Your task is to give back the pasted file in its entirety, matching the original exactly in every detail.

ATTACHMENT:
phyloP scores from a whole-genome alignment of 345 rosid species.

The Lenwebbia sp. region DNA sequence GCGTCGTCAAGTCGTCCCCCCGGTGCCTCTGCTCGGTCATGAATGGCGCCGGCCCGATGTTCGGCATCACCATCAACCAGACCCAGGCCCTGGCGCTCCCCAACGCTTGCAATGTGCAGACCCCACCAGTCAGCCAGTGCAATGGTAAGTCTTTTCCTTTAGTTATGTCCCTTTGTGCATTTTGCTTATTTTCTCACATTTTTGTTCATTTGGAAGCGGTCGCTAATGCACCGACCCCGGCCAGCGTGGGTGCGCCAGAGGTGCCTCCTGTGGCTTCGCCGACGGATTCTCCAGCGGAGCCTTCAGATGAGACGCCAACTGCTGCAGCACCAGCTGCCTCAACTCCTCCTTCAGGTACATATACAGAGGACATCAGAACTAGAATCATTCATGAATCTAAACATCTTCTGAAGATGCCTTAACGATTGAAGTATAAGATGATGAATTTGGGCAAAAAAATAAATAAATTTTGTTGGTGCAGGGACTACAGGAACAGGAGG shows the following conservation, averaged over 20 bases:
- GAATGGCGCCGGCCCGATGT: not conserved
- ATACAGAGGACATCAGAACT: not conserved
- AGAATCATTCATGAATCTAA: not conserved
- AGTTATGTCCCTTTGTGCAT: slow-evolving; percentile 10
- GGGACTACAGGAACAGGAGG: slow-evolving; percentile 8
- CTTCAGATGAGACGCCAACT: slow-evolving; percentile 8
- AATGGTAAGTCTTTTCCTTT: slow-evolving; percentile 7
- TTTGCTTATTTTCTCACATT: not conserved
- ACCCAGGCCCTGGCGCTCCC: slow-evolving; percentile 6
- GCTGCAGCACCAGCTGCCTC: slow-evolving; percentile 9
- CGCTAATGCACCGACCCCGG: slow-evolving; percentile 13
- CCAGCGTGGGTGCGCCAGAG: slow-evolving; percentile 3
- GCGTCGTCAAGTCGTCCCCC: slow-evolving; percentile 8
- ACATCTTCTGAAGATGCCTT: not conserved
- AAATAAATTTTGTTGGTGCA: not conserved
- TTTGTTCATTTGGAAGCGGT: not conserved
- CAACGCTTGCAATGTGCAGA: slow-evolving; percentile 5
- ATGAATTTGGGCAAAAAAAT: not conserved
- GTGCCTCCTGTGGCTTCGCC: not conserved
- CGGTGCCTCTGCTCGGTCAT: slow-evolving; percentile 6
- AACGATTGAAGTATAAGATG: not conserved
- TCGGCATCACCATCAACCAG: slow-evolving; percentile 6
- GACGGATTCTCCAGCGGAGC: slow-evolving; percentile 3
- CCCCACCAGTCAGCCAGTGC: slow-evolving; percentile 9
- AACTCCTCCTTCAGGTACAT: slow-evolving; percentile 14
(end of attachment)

phyloP scores from a whole-genome alignment of 345 rosid species.

The Lenwebbia sp. region DNA sequence GCGTCGTCAAGTCGTCCCCCCGGTGCCTCTGCTCGGTCATGAATGGCGCCGGCCCGATGTTCGGCATCACCATCAACCAGACCCAGGCCCTGGCGCTCCCCAACGCTTGCAATGTGCAGACCCCACCAGTCAGCCAGTGCAATGGTAAGTCTTTTCCTTTAGTTATGTCCCTTTGTGCATTTTGCTTATTTTCTCACATTTTTGTTCATTTGGAAGCGGTCGCTAATGCACCGACCCCGGCCAGCGTGGGTGCGCCAGAGGTGCCTCCTGTGGCTTCGCCGACGGATTCTCCAGCGGAGCCTTCAGATGAGACGCCAACTGCTGCAGCACCAGCTGCCTCAACTCCTCCTTCAGGTACATATACAGAGGACATCAGAACTAGAATCATTCATGAATCTAAACATCTTCTGAAGATGCCTTAACGATTGAAGTATAAGATGATGAATTTGGGCAAAAAAATAAATAAATTTTGTTGGTGCAGGGACTACAGGAACAGGAGG shows the following conservation, averaged over 20 bases:
- GAATGGCGCCGGCCCGATGT: not conserved
- ATACAGAGGACATCAGAACT: not conserved
- AGAATCATTCATGAATCTAA: not conserved
- AGTTATGTCCCTTTGTGCAT: slow-evolving; percentile 10
- GGGACTACAGGAACAGGAGG: slow-evolving; percentile 8
- CTTCAGATGAGACGCCAACT: slow-evolving; percentile 8
- AATGGTAAGTCTTTTCCTTT: slow-evolving; percentile 7
- TTTGCTTATTTTCTCACATT: not conserved
- ACCCAGGCCCTGGCGCTCCC: slow-evolving; percentile 6
- GCTGCAGCACCAGCTGCCTC: slow-evolving; percentile 9
- CGCTAATGCACCGACCCCGG: slow-evolving; percentile 13
- CCAGCGTGGGTGCGCCAGAG: slow-evolving; percentile 3
- GCGTCGTCAAGTCGTCCCCC: slow-evolving; percentile 8
- ACATCTTCTGAAGATGCCTT: not conserved
- AAATAAATTTTGTTGGTGCA: not conserved
- TTTGTTCATTTGGAAGCGGT: not conserved
- CAACGCTTGCAATGTGCAGA: slow-evolving; percentile 5
- ATGAATTTGGGCAAAAAAAT: not conserved
- GTGCCTCCTGTGGCTTCGCC: not conserved
- CGGTGCCTCTGCTCGGTCAT: slow-evolving; percentile 6
- AACGATTGAAGTATAAGATG: not conserved
- TCGGCATCACCATCAACCAG: slow-evolving; percentile 6
- GACGGATTCTCCAGCGGAGC: slow-evolving; percentile 3
- CCCCACCAGTCAGCCAGTGC: slow-evolving; percentile 9
- AACTCCTCCTTCAGGTACAT: slow-evolving; percentile 14